I hope you’re all keeping well 🙂
Over the last few weeks, we’ve started to take a look at Philosophy & Ethics here on Sweeney’s Blogs, and I feel like we’ve finally got to a place where we can start looking at some of the different ethical theories that exist in the world, beginning with Utilitarianism today!
Hello & Welcome to Sweeney’s Blogs!
You may have seen that I have already briefly touched on what is meant by ‘Utilitarianism’ in my ‘What is Ethics?’ blog, but if you are coming into this blog without any prior knowledge, don’t you worry, I’ve got you covered 😉
Utilitarianism is a family of consequentialist normative ethical theories, which was first created most famously by Jeremy Bentham in 1789, and was later developed by John Stuart Mill in 1861, with many believing that Henry Sidgwick advanced the theory further in the early 1900s.
If you aren’t sure what I mean by a consequentialist normative ethical theory, don’t worry, I was a bit weary of the terminology at first too. The term ‘Consequentialist’ refers to the term ‘Consequentialism’ in Philosophy, which is the view that we judge what is right or wrong based solely on the consequences of different actions. If you would like to find out more about this view, be sure to check out my ‘What is Consequentialism?’ blog 🙂
The term normative ethics refers to the branch of moral philosophy concerned with what we see as morally right or wrong.
Right then, back to Utilitarianism 🤔
Utilitarians believe that the “morally right action is the one that creates the most good” for the greatest amount of people. Utilitarianism is a theory rooted in hedonism, where the good or utility is referring to the pleasure and happiness that an action can cause. We can see that it is a consequentialist theory, as it is concerned with the overall happiness caused by the consequences of our actions.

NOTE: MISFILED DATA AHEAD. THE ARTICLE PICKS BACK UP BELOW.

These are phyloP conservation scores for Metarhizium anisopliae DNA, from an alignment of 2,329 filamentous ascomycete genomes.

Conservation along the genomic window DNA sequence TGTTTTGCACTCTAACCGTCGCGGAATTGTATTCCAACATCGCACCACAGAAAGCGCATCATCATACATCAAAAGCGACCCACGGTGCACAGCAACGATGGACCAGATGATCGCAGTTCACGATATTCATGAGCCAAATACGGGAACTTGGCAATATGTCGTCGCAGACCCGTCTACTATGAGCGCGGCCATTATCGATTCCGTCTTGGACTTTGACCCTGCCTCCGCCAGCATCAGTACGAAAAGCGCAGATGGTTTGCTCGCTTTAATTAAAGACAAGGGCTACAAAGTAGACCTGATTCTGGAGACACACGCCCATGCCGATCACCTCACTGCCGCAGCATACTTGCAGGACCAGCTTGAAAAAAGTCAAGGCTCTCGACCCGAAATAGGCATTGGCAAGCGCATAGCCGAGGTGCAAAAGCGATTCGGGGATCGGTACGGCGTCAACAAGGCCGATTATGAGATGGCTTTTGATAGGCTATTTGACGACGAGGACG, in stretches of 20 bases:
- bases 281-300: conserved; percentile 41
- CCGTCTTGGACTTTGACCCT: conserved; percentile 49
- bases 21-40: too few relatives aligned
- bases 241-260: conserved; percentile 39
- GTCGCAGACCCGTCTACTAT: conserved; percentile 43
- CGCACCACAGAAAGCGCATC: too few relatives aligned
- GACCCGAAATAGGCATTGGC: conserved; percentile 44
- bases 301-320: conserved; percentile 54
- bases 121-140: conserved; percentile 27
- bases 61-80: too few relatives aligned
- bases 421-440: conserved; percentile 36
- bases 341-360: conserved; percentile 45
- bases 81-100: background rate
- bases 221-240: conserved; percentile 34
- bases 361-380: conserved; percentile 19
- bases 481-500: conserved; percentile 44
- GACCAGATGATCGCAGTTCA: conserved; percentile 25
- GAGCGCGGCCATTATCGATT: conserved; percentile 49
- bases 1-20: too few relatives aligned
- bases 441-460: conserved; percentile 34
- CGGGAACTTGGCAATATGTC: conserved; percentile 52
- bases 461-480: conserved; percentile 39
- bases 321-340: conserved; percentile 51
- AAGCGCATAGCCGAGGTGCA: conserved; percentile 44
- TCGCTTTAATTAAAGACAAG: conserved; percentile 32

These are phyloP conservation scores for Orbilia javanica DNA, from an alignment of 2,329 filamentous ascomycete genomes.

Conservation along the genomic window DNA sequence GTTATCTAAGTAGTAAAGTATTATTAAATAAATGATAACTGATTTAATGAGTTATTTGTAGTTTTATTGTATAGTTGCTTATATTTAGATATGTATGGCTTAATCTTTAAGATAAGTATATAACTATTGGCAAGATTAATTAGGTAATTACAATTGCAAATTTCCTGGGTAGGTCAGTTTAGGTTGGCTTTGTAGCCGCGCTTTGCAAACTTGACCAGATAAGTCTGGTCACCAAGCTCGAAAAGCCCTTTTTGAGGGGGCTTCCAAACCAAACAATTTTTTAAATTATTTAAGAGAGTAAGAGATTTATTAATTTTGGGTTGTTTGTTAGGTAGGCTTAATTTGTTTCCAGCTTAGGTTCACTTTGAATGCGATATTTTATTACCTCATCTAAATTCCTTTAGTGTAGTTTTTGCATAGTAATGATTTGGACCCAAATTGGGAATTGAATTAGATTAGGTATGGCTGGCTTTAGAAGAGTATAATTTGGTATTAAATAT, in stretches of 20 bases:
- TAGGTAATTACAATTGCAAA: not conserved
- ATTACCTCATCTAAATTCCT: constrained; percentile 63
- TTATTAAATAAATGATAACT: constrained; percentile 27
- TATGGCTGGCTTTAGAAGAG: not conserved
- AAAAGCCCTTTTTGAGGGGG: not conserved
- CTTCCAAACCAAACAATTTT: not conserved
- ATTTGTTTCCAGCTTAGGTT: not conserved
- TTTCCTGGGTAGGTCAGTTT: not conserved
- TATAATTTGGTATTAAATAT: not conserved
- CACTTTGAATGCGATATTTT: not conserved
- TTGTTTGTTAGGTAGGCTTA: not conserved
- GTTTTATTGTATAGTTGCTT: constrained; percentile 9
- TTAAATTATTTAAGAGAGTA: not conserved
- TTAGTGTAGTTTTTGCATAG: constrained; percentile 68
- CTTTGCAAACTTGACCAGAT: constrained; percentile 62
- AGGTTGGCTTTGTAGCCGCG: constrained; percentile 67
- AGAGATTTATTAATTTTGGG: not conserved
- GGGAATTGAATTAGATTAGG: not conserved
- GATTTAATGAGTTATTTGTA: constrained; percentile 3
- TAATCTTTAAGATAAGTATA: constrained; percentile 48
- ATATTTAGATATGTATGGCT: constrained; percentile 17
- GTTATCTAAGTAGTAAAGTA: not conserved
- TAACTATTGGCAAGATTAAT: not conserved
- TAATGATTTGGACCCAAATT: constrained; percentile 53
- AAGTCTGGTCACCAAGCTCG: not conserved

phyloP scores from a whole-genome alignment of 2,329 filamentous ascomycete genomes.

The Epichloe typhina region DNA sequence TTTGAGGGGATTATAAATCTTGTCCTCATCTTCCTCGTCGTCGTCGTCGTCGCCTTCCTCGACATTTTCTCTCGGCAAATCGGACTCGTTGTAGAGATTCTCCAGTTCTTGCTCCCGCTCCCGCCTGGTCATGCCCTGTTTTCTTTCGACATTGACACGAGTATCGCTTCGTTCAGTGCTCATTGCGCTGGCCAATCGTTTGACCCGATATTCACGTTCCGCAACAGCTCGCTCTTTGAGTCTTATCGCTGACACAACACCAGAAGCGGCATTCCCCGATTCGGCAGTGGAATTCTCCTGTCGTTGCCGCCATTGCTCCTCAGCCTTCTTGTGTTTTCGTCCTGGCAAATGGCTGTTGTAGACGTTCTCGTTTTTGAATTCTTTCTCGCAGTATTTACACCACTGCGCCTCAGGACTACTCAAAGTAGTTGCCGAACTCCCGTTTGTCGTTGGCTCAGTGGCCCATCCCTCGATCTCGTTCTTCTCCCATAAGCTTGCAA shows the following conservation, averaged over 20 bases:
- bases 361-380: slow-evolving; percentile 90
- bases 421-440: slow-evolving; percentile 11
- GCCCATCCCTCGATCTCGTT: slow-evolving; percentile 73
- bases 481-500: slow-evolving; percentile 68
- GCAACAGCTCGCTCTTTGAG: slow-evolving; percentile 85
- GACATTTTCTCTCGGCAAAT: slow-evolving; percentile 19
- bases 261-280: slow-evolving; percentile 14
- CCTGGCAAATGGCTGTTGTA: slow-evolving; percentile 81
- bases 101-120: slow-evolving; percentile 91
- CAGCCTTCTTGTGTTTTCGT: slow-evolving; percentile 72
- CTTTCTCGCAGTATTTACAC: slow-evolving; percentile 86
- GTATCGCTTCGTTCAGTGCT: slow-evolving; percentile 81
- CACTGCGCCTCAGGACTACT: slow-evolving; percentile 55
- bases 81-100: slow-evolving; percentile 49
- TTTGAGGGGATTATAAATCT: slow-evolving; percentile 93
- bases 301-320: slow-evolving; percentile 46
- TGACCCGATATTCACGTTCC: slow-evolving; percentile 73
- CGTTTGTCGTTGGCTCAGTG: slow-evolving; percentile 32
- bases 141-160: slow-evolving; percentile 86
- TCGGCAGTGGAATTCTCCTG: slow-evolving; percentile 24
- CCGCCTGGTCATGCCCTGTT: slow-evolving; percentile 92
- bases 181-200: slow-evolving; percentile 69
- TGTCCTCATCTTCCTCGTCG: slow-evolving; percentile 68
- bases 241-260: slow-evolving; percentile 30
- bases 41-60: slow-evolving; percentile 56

There are typically 2 different forms of Utilitarianism, Act Utilitarianism & Rule Utilitarianism:
Act Utilitarianism states that “an act is right if and only if it results in at least as much overall well-being as any act the agent could have performed”, with the agent in this case referring to the person performing the action.
Rule Utilitarians, however, believe that “we should judge the morality of individual actions by reference to general moral rules, and we should judge particular moral rules by seeing whether their acceptance into our moral code would produce more well-being than other possible rules.”
Under Utilitarianism, people are all measured as equals, regardless of their race, sexuality, disability, qualifications or anything else. Utilitarians justify their decisions based off of what creates the most happiness for the largest number of people – which is why it is closely related t the belief that we as people are designed to seek pleasure & avoid pain.
So, there we have it, this has been a summary of the normative ethical theory of ‘Utilitarianism’, I hope you’ve enjoyed the blog! I’ve embedded a couple of links in the blog for further reading if you’re interested in finding out more about Utilitarianism 🙂
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